Is it worth it? Calculating education’s ROI

If you are contemplating going back to school, whether for a degree program or a certification exam, the main question you have to answer is: Is it worth your time and your (or your company’s) money?

“It’s a real dilemma for a person to try to figure out, ‘Is my investment going to pay off?'” said Joanne Ward, a senior systems analyst in the office of information technology for the city of Oakland, Calif., and president of the board of directors of the Institute for Certification of Computing Professionals.

Jim Brown, a recruiter in the Chicago office of Pencom Systems, said IT professionals should begin this decision-making process by assessing their goals to make sure the training will help them achieve those goals.

“Would they like to move into a management role? If so, they need to work on enhancing their management skills,” Brown said. “If they would rather remain on a technical track, they need to concentrate on enhancing their technical skills.”

Once you know what type of training would benefit your career, you need to decide if the benefit justifies the time and expense.

“No school guarantees increased salaries,” said Charles Hickman, director of member relations for AACSB, the international association for management education in St. Louis. “This is one of the tough questions.”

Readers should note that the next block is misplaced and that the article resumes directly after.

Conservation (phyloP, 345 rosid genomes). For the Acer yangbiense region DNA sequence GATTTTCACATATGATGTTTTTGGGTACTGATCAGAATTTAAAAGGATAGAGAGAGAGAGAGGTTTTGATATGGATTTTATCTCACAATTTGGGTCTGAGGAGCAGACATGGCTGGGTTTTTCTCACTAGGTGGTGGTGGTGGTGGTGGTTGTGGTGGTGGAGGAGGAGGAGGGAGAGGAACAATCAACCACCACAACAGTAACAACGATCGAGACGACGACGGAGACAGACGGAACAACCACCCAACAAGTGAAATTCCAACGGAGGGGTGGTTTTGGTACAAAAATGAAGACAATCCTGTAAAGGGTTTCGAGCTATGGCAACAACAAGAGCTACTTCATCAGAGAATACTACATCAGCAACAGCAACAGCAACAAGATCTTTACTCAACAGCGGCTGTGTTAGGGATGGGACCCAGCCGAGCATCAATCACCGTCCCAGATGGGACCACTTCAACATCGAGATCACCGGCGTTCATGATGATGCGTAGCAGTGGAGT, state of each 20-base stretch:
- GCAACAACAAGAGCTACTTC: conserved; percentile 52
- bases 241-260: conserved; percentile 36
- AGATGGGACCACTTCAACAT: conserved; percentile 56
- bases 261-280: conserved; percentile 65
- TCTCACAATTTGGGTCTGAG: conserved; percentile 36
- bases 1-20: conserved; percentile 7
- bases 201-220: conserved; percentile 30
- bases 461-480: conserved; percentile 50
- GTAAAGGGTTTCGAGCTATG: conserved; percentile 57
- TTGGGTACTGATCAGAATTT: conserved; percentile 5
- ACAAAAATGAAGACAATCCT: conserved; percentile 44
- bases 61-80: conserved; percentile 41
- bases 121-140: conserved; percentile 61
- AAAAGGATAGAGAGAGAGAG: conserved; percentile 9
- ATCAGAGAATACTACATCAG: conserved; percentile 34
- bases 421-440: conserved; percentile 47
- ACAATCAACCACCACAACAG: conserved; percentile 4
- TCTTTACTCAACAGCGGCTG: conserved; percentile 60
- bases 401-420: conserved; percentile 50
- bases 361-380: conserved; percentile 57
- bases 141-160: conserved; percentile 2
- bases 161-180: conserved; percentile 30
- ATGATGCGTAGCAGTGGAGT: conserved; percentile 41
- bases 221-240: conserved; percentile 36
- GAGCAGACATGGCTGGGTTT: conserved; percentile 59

Predicting whether a certain certification or degree will help increase your salary can be difficult, because the link between education and salary is seldom direct.

“My salary will go up if I’m doing better work,” said Steve Helfand, a lead systems analyst at Arthur Andersen in New York. “Certification will help if it leads to better work.”

In some cases, a certification or advanced degree will help you move to a higher-level position or get a job at a new company, increasing your salary in the process.

IT professionals who ask for time off or tuition reimbursement for training may find themselves having to justify the benefit to the company, as well.

Hickman said companies are beginning to scrutinize their investments in education. “In the past, (education) may have been viewed as kind of a perk,” Hickman said, “but that’s usually not good enough anymore.”